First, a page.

Scriptures for Sunday: 1 Samuel 11:1-11, 18:8-9, 28:8
About a month later, Nahash the Ammonite went up and besieged Jabesh-gilead; and all the men of Jabesh said to Nahash, “Make a treaty with us, and we will serve you.” 2 But Nahash the Ammonite said to them, “On this condition I will make a treaty with you, namely that I gouge out everyone’s right eye, and thus put disgrace upon all Israel.” 3 The elders of Jabesh said to him, “Give us seven days’ respite that we may send messengers through all the territory of Israel. Then, if there is no one to save us, we will give ourselves up to you.” 4 When the messengers came to Gibeah of Saul, they reported the matter in the hearing of the people; and all the people wept aloud.
5 Now Saul was coming from the field behind the oxen; and Saul said, “What is the matter with the people, that they are weeping?” So they told him the message from the inhabitants of Jabesh. 6 And the spirit of God came upon Saul in power when he heard these words, and his anger was greatly kindled. 7 He took a yoke of oxen, and cut them in pieces and sent them throughout all the territory of Israel by messengers, saying, “Whoever does not come out after Saul and Samuel, so shall it be done to his oxen!” Then the dread of the Lord fell upon the people, and they came out as one. 8 When he mustered them at Bezek, those from Israel were three hundred thousand, and those from Judah seventy thousand. 9 They said to the messengers who had come, “Thus shall you say to the inhabitants of Jabesh-gilead: ‘Tomorrow, by the time the sun is hot, you shall have deliverance.’” When the messengers came and told the inhabitants of Jabesh, they rejoiced. 10 So the inhabitants of Jabesh said, “Tomorrow we will give ourselves up to you, and you may do to us whatever seems good to you.” 11 The next day Saul put the people in three companies. At the morning watch they came into the camp and cut down the Ammonites until the heat of the day; and those who survived were scattered, so that no two of them were left together.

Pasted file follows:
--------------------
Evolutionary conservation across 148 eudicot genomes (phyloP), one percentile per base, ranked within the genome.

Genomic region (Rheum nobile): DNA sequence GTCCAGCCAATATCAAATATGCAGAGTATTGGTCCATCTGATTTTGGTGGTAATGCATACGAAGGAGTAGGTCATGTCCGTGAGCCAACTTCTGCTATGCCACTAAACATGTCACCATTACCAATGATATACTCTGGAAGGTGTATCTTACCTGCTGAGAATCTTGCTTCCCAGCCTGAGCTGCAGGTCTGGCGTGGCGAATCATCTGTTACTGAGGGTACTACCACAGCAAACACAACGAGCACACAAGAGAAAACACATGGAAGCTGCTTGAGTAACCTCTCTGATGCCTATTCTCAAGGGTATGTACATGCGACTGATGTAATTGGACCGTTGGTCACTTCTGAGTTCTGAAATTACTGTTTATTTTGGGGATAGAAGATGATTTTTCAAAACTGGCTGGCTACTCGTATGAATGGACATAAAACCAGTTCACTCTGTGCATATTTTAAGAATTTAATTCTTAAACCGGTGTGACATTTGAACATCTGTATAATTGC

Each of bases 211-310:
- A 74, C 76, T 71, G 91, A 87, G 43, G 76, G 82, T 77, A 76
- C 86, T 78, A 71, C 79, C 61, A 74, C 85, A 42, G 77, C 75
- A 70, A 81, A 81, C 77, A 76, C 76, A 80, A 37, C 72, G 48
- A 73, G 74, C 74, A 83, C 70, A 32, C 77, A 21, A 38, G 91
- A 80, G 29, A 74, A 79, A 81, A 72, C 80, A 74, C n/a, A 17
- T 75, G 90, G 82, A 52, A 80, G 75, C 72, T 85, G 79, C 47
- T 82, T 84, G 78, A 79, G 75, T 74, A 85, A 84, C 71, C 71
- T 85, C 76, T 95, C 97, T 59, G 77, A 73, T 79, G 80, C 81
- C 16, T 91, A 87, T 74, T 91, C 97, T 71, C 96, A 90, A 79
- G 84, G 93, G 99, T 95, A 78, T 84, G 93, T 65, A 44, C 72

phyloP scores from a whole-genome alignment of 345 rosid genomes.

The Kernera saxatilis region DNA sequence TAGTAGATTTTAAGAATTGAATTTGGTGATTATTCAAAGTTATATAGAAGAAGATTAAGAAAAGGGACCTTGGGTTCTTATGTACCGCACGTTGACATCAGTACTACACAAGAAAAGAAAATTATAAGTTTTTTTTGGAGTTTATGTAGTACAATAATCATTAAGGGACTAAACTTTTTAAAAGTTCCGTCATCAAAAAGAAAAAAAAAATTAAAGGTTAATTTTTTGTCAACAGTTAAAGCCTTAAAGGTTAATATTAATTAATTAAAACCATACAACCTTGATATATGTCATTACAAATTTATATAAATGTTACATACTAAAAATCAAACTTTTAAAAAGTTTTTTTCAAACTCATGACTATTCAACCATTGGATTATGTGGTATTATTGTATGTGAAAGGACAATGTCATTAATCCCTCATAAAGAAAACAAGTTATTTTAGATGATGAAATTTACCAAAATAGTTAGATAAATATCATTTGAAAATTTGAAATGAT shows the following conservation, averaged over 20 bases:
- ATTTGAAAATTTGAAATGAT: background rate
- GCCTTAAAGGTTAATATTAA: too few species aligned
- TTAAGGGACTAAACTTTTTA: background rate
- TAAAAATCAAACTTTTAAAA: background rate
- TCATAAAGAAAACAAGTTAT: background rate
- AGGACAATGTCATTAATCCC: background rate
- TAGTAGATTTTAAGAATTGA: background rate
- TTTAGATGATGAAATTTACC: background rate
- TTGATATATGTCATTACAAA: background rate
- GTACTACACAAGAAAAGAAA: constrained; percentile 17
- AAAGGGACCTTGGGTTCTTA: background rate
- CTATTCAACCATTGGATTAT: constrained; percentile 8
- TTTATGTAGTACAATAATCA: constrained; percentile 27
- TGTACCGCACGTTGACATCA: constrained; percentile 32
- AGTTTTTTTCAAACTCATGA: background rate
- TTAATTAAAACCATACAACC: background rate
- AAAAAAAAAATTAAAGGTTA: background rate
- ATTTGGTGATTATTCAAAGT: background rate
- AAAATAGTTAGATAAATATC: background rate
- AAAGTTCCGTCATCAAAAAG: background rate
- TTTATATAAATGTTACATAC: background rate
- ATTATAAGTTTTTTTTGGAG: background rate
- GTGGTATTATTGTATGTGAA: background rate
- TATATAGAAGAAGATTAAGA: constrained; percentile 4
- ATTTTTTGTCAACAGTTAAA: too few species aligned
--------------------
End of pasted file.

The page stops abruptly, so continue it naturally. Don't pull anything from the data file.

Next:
1 Samuel 18:8-9
8 Saul was very angry, for this saying displeased him. He said, “They have ascribed to David ten thousands, and to me they have ascribed thousands; what more can he have but the kingdom?” 9 So Saul eyed David from that day on.
1 Samuel 28:8
8 So Saul disguised himself and put on other clothes and went there, he and two men with him. They came to the woman by night. And he said, “Consult a spirit for me, and bring up for me the one whom I name to you.”
Notes on the Text:
The book of 1 Samuel was part of a larger group of books before the Greek translation of the Hebrew Scriptures (3rd and 2nd Centuries BCE). The Greek translation divided the story of Israel’s monarchy into four sections: 1 and 2 Samuel and 1 and 2 Kings. The book has two main parts: the story of the prophet Samuel and the stories of Saul and David. The book was developed in several stages with different sources and editors at work. Yet, despite the different traditions that make up the book, the book itself presents a coherent account of the origins of Israel’s monarchy. Even though God was reluctant to have a king rule over Israel because of fear of corruption, the transition was made from the rule of tribal leaders and judges to a king. Saul started out good king with deep faith and adherence to the guidance of the prophet, he lost his way and became obsessed with his own personal success and power. We will look at Saul through the lens of the Enneagram as a Type 3: The Achiever or Performer.